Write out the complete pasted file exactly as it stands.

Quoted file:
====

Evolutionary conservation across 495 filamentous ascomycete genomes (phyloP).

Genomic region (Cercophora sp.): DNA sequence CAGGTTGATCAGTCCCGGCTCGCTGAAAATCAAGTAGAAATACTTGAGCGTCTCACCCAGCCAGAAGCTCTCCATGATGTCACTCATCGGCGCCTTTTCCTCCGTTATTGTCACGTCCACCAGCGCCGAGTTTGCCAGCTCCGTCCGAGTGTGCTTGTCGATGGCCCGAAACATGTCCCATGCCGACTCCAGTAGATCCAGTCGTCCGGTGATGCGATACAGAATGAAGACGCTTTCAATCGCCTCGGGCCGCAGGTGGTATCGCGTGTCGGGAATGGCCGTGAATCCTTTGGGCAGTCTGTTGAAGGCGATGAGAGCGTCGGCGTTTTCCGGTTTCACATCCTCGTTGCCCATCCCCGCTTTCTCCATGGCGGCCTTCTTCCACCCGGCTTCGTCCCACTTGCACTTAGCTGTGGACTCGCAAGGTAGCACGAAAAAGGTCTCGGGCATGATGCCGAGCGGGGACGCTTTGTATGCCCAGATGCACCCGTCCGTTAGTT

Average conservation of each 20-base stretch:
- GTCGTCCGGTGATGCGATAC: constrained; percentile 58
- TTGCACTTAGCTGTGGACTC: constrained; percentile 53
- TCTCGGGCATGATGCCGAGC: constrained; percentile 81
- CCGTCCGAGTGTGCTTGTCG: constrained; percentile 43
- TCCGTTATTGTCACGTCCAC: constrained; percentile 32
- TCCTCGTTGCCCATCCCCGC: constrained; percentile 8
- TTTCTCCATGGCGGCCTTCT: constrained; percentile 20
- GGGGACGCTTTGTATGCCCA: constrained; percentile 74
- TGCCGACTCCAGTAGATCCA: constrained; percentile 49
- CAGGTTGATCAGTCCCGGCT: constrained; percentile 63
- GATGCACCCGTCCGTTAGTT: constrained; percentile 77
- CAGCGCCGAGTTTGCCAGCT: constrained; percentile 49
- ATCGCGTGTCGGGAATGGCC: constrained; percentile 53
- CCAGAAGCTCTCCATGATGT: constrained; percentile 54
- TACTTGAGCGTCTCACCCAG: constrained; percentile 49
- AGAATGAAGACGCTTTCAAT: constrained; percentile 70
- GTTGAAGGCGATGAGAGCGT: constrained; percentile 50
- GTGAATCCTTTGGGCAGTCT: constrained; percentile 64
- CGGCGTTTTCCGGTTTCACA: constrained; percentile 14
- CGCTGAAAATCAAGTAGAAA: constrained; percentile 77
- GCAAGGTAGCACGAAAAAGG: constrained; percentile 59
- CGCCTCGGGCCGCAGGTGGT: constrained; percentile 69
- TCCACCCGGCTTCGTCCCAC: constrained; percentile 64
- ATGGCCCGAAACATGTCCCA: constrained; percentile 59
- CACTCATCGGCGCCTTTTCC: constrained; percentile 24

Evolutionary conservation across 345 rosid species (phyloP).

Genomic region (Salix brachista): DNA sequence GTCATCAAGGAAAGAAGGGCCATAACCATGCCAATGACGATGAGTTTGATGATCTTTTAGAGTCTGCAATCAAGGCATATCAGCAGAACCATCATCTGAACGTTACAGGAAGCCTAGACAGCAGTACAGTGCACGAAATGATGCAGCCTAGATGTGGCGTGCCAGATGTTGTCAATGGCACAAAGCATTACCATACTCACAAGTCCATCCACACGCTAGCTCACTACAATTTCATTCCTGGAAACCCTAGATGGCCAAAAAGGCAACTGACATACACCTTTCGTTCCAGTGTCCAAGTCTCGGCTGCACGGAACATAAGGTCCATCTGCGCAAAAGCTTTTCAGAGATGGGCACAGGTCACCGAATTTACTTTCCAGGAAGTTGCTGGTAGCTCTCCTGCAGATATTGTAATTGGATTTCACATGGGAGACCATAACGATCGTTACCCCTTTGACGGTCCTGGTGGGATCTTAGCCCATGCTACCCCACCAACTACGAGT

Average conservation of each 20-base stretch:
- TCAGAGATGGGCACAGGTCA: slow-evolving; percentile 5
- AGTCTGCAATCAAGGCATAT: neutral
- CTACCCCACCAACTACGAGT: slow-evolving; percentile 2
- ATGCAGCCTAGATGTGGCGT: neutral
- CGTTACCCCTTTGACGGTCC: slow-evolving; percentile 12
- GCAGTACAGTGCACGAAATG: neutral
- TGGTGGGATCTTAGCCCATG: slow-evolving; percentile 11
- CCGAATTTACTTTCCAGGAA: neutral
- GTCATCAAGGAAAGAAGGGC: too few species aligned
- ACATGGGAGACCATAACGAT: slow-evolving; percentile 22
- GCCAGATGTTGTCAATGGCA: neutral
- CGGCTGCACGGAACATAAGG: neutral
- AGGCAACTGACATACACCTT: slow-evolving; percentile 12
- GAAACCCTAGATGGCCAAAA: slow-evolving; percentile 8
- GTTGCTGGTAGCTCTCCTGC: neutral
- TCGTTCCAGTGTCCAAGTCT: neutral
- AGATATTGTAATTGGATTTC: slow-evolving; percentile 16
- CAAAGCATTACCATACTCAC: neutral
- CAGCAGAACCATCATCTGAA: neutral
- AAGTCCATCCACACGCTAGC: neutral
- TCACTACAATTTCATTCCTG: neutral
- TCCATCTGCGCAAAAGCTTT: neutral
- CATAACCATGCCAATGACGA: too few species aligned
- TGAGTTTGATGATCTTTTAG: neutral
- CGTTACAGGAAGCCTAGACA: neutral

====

Evolutionary conservation across 495 filamentous ascomycete genomes (phyloP).

Genomic region (Cercophora sp.): DNA sequence CAGGTTGATCAGTCCCGGCTCGCTGAAAATCAAGTAGAAATACTTGAGCGTCTCACCCAGCCAGAAGCTCTCCATGATGTCACTCATCGGCGCCTTTTCCTCCGTTATTGTCACGTCCACCAGCGCCGAGTTTGCCAGCTCCGTCCGAGTGTGCTTGTCGATGGCCCGAAACATGTCCCATGCCGACTCCAGTAGATCCAGTCGTCCGGTGATGCGATACAGAATGAAGACGCTTTCAATCGCCTCGGGCCGCAGGTGGTATCGCGTGTCGGGAATGGCCGTGAATCCTTTGGGCAGTCTGTTGAAGGCGATGAGAGCGTCGGCGTTTTCCGGTTTCACATCCTCGTTGCCCATCCCCGCTTTCTCCATGGCGGCCTTCTTCCACCCGGCTTCGTCCCACTTGCACTTAGCTGTGGACTCGCAAGGTAGCACGAAAAAGGTCTCGGGCATGATGCCGAGCGGGGACGCTTTGTATGCCCAGATGCACCCGTCCGTTAGTT

Average conservation of each 20-base stretch:
- GTCGTCCGGTGATGCGATAC: constrained; percentile 58
- TTGCACTTAGCTGTGGACTC: constrained; percentile 53
- TCTCGGGCATGATGCCGAGC: constrained; percentile 81
- CCGTCCGAGTGTGCTTGTCG: constrained; percentile 43
- TCCGTTATTGTCACGTCCAC: constrained; percentile 32
- TCCTCGTTGCCCATCCCCGC: constrained; percentile 8
- TTTCTCCATGGCGGCCTTCT: constrained; percentile 20
- GGGGACGCTTTGTATGCCCA: constrained; percentile 74
- TGCCGACTCCAGTAGATCCA: constrained; percentile 49
- CAGGTTGATCAGTCCCGGCT: constrained; percentile 63
- GATGCACCCGTCCGTTAGTT: constrained; percentile 77
- CAGCGCCGAGTTTGCCAGCT: constrained; percentile 49
- ATCGCGTGTCGGGAATGGCC: constrained; percentile 53
- CCAGAAGCTCTCCATGATGT: constrained; percentile 54
- TACTTGAGCGTCTCACCCAG: constrained; percentile 49
- AGAATGAAGACGCTTTCAAT: constrained; percentile 70
- GTTGAAGGCGATGAGAGCGT: constrained; percentile 50
- GTGAATCCTTTGGGCAGTCT: constrained; percentile 64
- CGGCGTTTTCCGGTTTCACA: constrained; percentile 14
- CGCTGAAAATCAAGTAGAAA: constrained; percentile 77
- GCAAGGTAGCACGAAAAAGG: constrained; percentile 59
- CGCCTCGGGCCGCAGGTGGT: constrained; percentile 69
- TCCACCCGGCTTCGTCCCAC: constrained; percentile 64
- ATGGCCCGAAACATGTCCCA: constrained; percentile 59
- CACTCATCGGCGCCTTTTCC: constrained; percentile 24

Evolutionary conservation across 345 rosid species (phyloP).

Genomic region (Salix brachista): DNA sequence GTCATCAAGGAAAGAAGGGCCATAACCATGCCAATGACGATGAGTTTGATGATCTTTTAGAGTCTGCAATCAAGGCATATCAGCAGAACCATCATCTGAACGTTACAGGAAGCCTAGACAGCAGTACAGTGCACGAAATGATGCAGCCTAGATGTGGCGTGCCAGATGTTGTCAATGGCACAAAGCATTACCATACTCACAAGTCCATCCACACGCTAGCTCACTACAATTTCATTCCTGGAAACCCTAGATGGCCAAAAAGGCAACTGACATACACCTTTCGTTCCAGTGTCCAAGTCTCGGCTGCACGGAACATAAGGTCCATCTGCGCAAAAGCTTTTCAGAGATGGGCACAGGTCACCGAATTTACTTTCCAGGAAGTTGCTGGTAGCTCTCCTGCAGATATTGTAATTGGATTTCACATGGGAGACCATAACGATCGTTACCCCTTTGACGGTCCTGGTGGGATCTTAGCCCATGCTACCCCACCAACTACGAGT

Average conservation of each 20-base stretch:
- TCAGAGATGGGCACAGGTCA: slow-evolving; percentile 5
- AGTCTGCAATCAAGGCATAT: neutral
- CTACCCCACCAACTACGAGT: slow-evolving; percentile 2
- ATGCAGCCTAGATGTGGCGT: neutral
- CGTTACCCCTTTGACGGTCC: slow-evolving; percentile 12
- GCAGTACAGTGCACGAAATG: neutral
- TGGTGGGATCTTAGCCCATG: slow-evolving; percentile 11
- CCGAATTTACTTTCCAGGAA: neutral
- GTCATCAAGGAAAGAAGGGC: too few species aligned
- ACATGGGAGACCATAACGAT: slow-evolving; percentile 22
- GCCAGATGTTGTCAATGGCA: neutral
- CGGCTGCACGGAACATAAGG: neutral
- AGGCAACTGACATACACCTT: slow-evolving; percentile 12
- GAAACCCTAGATGGCCAAAA: slow-evolving; percentile 8
- GTTGCTGGTAGCTCTCCTGC: neutral
- TCGTTCCAGTGTCCAAGTCT: neutral
- AGATATTGTAATTGGATTTC: slow-evolving; percentile 16
- CAAAGCATTACCATACTCAC: neutral
- CAGCAGAACCATCATCTGAA: neutral
- AAGTCCATCCACACGCTAGC: neutral
- TCACTACAATTTCATTCCTG: neutral
- TCCATCTGCGCAAAAGCTTT: neutral
- CATAACCATGCCAATGACGA: too few species aligned
- TGAGTTTGATGATCTTTTAG: neutral
- CGTTACAGGAAGCCTAGACA: neutral